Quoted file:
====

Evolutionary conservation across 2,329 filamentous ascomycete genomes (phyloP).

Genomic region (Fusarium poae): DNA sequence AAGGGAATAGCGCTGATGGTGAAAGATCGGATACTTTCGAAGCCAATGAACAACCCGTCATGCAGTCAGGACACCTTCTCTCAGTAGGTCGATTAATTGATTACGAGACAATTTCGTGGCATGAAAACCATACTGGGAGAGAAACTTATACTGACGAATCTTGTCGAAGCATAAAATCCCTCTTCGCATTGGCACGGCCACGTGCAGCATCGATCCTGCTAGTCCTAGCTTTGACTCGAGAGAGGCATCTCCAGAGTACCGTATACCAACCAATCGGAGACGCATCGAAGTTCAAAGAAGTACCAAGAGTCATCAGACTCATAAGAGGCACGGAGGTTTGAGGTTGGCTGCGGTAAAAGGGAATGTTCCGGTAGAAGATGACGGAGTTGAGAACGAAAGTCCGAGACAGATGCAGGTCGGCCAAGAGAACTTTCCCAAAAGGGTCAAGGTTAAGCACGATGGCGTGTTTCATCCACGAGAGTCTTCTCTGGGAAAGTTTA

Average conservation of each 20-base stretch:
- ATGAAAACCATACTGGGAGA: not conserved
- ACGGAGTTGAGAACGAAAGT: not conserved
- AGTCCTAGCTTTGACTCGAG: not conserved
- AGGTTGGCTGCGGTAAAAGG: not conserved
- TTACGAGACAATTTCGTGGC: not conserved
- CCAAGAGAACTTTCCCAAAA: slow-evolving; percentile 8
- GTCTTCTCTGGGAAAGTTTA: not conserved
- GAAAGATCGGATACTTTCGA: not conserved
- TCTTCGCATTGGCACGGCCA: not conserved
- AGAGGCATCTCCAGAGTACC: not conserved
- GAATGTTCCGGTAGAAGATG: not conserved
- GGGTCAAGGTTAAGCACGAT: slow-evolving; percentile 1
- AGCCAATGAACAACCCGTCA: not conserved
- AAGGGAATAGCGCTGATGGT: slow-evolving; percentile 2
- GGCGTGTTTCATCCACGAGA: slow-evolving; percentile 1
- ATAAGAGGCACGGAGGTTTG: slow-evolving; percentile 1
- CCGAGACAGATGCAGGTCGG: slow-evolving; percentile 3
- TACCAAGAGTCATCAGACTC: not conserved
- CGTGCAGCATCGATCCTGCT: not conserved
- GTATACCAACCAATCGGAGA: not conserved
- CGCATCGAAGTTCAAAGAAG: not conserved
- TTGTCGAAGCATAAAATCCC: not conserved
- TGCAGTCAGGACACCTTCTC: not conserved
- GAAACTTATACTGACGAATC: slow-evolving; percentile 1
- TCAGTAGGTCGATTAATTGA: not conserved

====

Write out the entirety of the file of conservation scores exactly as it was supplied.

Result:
Evolutionary conservation across 2,329 filamentous ascomycete genomes (phyloP).

Genomic region (Fusarium poae): DNA sequence AAGGGAATAGCGCTGATGGTGAAAGATCGGATACTTTCGAAGCCAATGAACAACCCGTCATGCAGTCAGGACACCTTCTCTCAGTAGGTCGATTAATTGATTACGAGACAATTTCGTGGCATGAAAACCATACTGGGAGAGAAACTTATACTGACGAATCTTGTCGAAGCATAAAATCCCTCTTCGCATTGGCACGGCCACGTGCAGCATCGATCCTGCTAGTCCTAGCTTTGACTCGAGAGAGGCATCTCCAGAGTACCGTATACCAACCAATCGGAGACGCATCGAAGTTCAAAGAAGTACCAAGAGTCATCAGACTCATAAGAGGCACGGAGGTTTGAGGTTGGCTGCGGTAAAAGGGAATGTTCCGGTAGAAGATGACGGAGTTGAGAACGAAAGTCCGAGACAGATGCAGGTCGGCCAAGAGAACTTTCCCAAAAGGGTCAAGGTTAAGCACGATGGCGTGTTTCATCCACGAGAGTCTTCTCTGGGAAAGTTTA

Average conservation of each 20-base stretch:
- ATGAAAACCATACTGGGAGA: not conserved
- ACGGAGTTGAGAACGAAAGT: not conserved
- AGTCCTAGCTTTGACTCGAG: not conserved
- AGGTTGGCTGCGGTAAAAGG: not conserved
- TTACGAGACAATTTCGTGGC: not conserved
- CCAAGAGAACTTTCCCAAAA: slow-evolving; percentile 8
- GTCTTCTCTGGGAAAGTTTA: not conserved
- GAAAGATCGGATACTTTCGA: not conserved
- TCTTCGCATTGGCACGGCCA: not conserved
- AGAGGCATCTCCAGAGTACC: not conserved
- GAATGTTCCGGTAGAAGATG: not conserved
- GGGTCAAGGTTAAGCACGAT: slow-evolving; percentile 1
- AGCCAATGAACAACCCGTCA: not conserved
- AAGGGAATAGCGCTGATGGT: slow-evolving; percentile 2
- GGCGTGTTTCATCCACGAGA: slow-evolving; percentile 1
- ATAAGAGGCACGGAGGTTTG: slow-evolving; percentile 1
- CCGAGACAGATGCAGGTCGG: slow-evolving; percentile 3
- TACCAAGAGTCATCAGACTC: not conserved
- CGTGCAGCATCGATCCTGCT: not conserved
- GTATACCAACCAATCGGAGA: not conserved
- CGCATCGAAGTTCAAAGAAG: not conserved
- TTGTCGAAGCATAAAATCCC: not conserved
- TGCAGTCAGGACACCTTCTC: not conserved
- GAAACTTATACTGACGAATC: slow-evolving; percentile 1
- TCAGTAGGTCGATTAATTGA: not conserved